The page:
Newcastle owner Mike Ashley has put the club back on the market and is desperate for a sale as soon as possible.
It is thought Ashley is ready to accept £100m for the club, which will be a huge loss on his outlay since buying the club less than two years ago.
Despite Newcastle's stature, he may still find it difficult to find a buyer at that price in the current market. For instance, Sheffield Wednesday can be purchased for £30m which also wipes out all their debts. With Newcastle costing more than three times that, complete with a playing staff on Premier League wages, it looks a hard sell for a Championship club.
He told the Sunday Times: "It has been catastrophic for everybody. I've lost my money and I've made terrible decisions. Now I want to sell it as soon as I can ... advisers will be appointed shortly.''
Ashley had sought a buyer last year, following supporters' angry criticism after Kevin Keegan's departure from the club. Seven different consortia were provided with prospectuses outlining details of the club's financial standing, with groups from Nigeria and South Africa having been linked with buy-out bids. No deal was forthcoming.
"Of course I regret it,'' he said. "I never said I was an expert in football clubs. I was just a fan - although a very wealthy fan. But I'm not so wealthy now.
"I put my money into it and I tried my best. But I accept my best was woefully short. I am genuinely sorry for everybody about what has happened.''
When he originally put the club up for sale in September 2008, Ashley released a 1,600-word statement in which he revealed the price of his investment.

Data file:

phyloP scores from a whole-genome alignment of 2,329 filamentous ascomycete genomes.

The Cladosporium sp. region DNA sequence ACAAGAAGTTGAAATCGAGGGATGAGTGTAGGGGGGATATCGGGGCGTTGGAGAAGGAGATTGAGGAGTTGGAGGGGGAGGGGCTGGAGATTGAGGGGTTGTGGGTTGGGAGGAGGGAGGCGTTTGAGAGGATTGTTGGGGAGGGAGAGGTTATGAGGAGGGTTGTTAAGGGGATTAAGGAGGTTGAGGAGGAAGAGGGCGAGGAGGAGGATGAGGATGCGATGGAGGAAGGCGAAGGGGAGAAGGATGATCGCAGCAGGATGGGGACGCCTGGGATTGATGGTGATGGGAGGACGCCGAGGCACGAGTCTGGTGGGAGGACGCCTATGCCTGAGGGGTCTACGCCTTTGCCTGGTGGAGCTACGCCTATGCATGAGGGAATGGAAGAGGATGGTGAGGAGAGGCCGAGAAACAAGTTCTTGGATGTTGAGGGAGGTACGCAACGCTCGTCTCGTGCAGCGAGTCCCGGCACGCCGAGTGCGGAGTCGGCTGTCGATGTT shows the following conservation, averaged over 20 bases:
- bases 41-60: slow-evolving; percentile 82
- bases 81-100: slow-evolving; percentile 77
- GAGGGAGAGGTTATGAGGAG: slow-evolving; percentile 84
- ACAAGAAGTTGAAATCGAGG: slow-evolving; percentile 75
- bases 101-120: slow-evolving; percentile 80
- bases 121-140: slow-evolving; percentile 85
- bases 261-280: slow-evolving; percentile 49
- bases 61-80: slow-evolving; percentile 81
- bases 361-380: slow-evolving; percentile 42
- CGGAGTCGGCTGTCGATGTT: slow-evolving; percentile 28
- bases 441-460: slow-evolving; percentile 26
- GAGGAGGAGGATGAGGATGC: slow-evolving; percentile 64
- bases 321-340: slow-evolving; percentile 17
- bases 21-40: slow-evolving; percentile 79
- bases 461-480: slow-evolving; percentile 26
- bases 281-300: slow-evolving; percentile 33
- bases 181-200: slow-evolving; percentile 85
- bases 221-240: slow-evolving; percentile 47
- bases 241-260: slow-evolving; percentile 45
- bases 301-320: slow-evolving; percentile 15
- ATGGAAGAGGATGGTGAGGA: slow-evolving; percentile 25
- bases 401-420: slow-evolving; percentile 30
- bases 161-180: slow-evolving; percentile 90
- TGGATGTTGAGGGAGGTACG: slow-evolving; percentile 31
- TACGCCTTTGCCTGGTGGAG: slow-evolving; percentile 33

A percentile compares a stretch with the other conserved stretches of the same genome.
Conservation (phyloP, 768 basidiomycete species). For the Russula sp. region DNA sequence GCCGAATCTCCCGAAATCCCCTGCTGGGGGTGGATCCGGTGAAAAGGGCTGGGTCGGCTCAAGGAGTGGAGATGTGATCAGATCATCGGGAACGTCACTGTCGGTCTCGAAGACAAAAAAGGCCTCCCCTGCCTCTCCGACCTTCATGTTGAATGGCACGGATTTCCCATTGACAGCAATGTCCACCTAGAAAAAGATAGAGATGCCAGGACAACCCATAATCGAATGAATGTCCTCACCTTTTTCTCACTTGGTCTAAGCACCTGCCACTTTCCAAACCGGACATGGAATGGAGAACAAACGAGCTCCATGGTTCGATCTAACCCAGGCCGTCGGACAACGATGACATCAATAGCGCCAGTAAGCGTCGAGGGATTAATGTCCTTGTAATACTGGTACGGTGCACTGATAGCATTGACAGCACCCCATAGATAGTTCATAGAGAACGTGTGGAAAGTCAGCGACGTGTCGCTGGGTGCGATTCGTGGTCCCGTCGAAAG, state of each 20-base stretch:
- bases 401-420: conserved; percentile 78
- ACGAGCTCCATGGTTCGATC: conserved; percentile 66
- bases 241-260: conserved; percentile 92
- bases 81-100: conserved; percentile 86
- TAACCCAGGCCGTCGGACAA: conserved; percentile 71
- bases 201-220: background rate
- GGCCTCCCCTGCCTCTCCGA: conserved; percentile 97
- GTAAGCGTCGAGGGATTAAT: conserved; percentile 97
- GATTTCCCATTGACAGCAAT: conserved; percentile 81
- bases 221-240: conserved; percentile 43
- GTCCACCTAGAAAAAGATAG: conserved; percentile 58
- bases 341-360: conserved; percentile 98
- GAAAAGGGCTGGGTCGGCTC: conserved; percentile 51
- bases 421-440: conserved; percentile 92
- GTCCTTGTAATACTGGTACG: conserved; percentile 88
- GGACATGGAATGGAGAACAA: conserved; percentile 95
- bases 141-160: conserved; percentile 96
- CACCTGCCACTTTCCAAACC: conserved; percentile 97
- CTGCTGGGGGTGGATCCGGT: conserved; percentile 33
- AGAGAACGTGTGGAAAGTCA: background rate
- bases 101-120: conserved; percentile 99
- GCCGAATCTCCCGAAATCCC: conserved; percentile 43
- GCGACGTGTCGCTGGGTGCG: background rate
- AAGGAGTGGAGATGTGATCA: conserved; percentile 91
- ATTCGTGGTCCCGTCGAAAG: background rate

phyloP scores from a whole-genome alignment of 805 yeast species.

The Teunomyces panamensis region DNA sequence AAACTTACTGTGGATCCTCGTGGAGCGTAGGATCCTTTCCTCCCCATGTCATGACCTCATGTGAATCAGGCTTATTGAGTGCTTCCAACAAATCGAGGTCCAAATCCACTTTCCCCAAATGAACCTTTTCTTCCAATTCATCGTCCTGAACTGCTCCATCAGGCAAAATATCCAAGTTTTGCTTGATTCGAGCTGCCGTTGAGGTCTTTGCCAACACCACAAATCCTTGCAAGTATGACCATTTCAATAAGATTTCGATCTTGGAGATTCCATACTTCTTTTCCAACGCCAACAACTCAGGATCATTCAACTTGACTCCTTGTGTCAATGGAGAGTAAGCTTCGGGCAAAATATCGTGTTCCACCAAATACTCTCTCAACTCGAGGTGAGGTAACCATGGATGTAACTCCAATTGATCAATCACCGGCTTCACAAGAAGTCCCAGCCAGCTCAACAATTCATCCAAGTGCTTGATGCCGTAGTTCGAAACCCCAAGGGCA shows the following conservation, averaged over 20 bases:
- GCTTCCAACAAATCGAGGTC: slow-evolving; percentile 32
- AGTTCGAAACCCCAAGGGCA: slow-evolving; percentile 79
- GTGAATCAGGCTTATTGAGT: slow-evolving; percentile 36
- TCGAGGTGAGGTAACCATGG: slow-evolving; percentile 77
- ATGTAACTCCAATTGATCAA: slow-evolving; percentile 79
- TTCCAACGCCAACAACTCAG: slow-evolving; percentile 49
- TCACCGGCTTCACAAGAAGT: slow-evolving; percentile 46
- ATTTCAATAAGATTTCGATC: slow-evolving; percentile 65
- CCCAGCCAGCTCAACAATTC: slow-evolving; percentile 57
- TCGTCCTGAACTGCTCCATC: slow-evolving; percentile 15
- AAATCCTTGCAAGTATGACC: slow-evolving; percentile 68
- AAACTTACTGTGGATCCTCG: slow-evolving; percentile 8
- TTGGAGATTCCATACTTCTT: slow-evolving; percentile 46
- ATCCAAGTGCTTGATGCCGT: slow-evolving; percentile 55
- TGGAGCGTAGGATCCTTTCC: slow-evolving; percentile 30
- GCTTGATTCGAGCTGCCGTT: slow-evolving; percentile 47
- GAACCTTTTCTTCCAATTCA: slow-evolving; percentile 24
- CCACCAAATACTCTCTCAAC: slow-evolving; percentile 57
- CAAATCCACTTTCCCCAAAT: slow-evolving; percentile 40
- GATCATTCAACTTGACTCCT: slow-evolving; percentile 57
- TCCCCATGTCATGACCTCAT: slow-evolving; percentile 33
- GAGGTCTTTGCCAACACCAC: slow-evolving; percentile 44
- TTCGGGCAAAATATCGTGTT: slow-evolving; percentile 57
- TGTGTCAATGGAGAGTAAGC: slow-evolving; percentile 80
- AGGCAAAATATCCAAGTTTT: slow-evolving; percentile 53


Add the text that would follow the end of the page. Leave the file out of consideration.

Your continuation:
"Newcastle's best asset has been, is and always will be the fans,'' he said. "But like any business with assets, the club has debts.
"I paid £134m out of my own pocket for the club. I then poured another £110m into the club, not to pay off the debt, but just to reduce it.''
Winger Damien Duff admits some of his team-mates at St James' Park did not care if the club got relegated.
"There will obviously be a massive clear-out, there are budgets in the Championship and also I'm sure the gaffer knows who cares about the club and who stays, who's going work to get out of the Championship,'' Duff said. "He knows that already.
"There is only one man to get us back up and that is Alan Shearer. I'm sure it'll be him and I'm sure he'll take the job.''
With Duff admitting Newcastle will have to take budgets into consideration, his situation could become uncertain as he is a high earner - but he is adamant he wants to stay.
"From a Newcastle point of view, the aim is to come straight back up,'' the 30-year-old said. "They belong in the Premier League so it is just one season in the Championship hopefully.
"I haven't really looked into it but I've done two years in the Championship before with Blackburn. Why not?''
Republic of Ireland boss Giovanni Trapattoni has hinted that a stint in the second tier of English football would not harm Duff's international hopes.
Trapattoni said: "He is a great player and the great players are great players, in Ireland, in Newcastle, yesterday or tomorrow.''